\ fr \ Federal Register Publications (CIS, ICE, CBP) \ Federal Register Publications (Legacy INS) - 1998 \ FEDERAL REGISTER INTERIM REGULATIONS - 1998 \ Adjustment of Status for Certain Nationals of Nicaragua and Cuba [63 FR 27823] [FR 30-98]
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Adjustment of Status for Certain Nationals of Nicaragua and Cuba [63 FR 27823] [FR 30-98]
FEDERAL REGISTER CITE:
63 FR 27823
DATE OF PUBLICATION:
May 21, 1998
DEPARTMENT OF JUSTICE
Immigration and Naturalization Service
8 CFR Parts 3, 240, 245, 274a and 299
[INS NO. 1893-97; AG Order No. 2154-98]
Adjustment of Status for Certain Nationals of Nicaragua and Cuba
Immigration and Naturalization Service, Justice, and Executive Office for Immigration Review, Justice.
Interim rule with request for comments.
This interim rule implements section 202 of the Nicaragua Adjustment and Central American Relief Act (NACARA) by establishing procedures for certain nationals of Nicaragua and Cuba who have been residing in the United States to become lawful permanent residents of this country. This rule allows them to obtain lawful permanent resident status without applying for an immigrant visa at a United States consulate abroad and waives many of the usual requirements for this benefit.
: This interim rule is effective June 22, 1998.
: Comments must be submitted on or before July 20, 1998.
Please submit written comments, original and two copies,to the Director, Policy Directives and Instructions Branch, Immigration and Naturalization Service, 425 I Street NW, Room 5307, Washington, DC 20536. To ensure proper handling, please reference INS No. 1893-97 on your correspondence. Comments are available for public inspection at the above address by calling (202) 514-3048 to arrange for an appointment.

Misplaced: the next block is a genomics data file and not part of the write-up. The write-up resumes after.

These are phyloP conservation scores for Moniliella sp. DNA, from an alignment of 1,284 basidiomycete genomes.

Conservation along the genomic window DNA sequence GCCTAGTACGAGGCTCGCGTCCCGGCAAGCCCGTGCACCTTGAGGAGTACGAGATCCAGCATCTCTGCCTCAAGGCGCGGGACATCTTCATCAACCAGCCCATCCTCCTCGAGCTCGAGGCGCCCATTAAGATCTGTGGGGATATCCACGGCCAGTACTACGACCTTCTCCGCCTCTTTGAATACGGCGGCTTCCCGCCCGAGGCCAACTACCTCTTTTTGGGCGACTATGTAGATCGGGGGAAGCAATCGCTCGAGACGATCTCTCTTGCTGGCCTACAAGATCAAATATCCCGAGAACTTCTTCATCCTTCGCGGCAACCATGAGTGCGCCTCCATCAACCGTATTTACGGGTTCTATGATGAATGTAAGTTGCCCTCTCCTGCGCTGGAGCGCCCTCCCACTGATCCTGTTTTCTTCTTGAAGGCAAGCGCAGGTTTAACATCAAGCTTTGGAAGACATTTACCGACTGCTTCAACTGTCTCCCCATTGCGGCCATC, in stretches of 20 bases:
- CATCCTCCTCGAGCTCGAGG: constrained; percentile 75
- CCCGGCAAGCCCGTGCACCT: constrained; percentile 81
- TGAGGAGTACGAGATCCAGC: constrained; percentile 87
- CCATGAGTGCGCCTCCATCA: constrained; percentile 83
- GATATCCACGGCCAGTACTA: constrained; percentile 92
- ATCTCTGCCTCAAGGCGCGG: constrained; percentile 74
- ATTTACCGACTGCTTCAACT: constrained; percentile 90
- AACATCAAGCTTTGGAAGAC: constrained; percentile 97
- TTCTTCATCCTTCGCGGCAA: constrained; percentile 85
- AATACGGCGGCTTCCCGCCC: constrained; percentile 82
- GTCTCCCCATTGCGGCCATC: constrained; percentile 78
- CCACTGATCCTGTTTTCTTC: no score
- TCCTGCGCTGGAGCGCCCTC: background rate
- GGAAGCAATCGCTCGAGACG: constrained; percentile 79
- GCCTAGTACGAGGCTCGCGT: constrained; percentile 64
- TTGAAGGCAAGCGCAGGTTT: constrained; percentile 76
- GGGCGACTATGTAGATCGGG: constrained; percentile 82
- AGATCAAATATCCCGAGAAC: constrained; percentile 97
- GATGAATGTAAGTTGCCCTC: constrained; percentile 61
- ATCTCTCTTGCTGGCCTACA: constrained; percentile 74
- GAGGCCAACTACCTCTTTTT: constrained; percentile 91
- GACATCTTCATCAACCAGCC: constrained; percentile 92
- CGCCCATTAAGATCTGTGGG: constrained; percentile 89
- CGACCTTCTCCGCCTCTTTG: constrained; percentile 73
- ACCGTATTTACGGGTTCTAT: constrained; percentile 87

FOR FURTHER INFORMATION CONTACT:
For matters relating to the Immigration and Naturalization Service--Suzy Nguyen, Adjudications Officer, Office of Adjudications, Immigration and Naturalization Service, 425 I Street NW, Room 3214, Washington, DC 20536, telephone (202) 514-5014; For matters relating to the Executive Office for Immigration Review--Margaret M. Philbin, General Counsel, Executive Office for Immigration Review, 5107 Leesbury
Pike, Suite 2400, Falls Church, VA 22041, telephone (703) 305-0470.
How Does Section 202 of NACARA Affect Nicaraguan and Cuban
The Nicaraguan Adjustment and Central American Relief Act (NACARA), enacted as title II of the District of Columbia Appropriations Act, 1998, Pub. L. 105-100 (111 Stat. 2160, 2193), was signed into law on November 19, 1997. As amended, section 202 of NACARA allows certain Nicaragua and Cuban nationals who are physically present in the United States to adjust status to that of lawful permanent resident. In order to be eligible for benefits under NACARA, an applicant must be a national of Nicaragua or Cuba; m
ust be admissible to the United States under all provisions of section 212(a) of the Immigration and Nationality Act (the Act), other than those provisions specifically excepted by NACARA; must have been physically present in the United States for a continuous period beginning not later than December 1, 1995, and ending not earlier than the date the application for adjustment is filed (not counting absences totaling 180 days or less); and must properly file an application before April 1, 2000. In addition,
certain family members of NACARA beneficiaries are also eligible for adjustment of status under NACARA.
What Are the Benefits of NACARA?
An alien seeking adjustment of status under NACARA is not subject to a number of the requirements to which aliens seeking adjustment under section 245 of the Act may be subject.
First, a NACARA applicant is not required to have been inspected and admitted or paroled into the United States.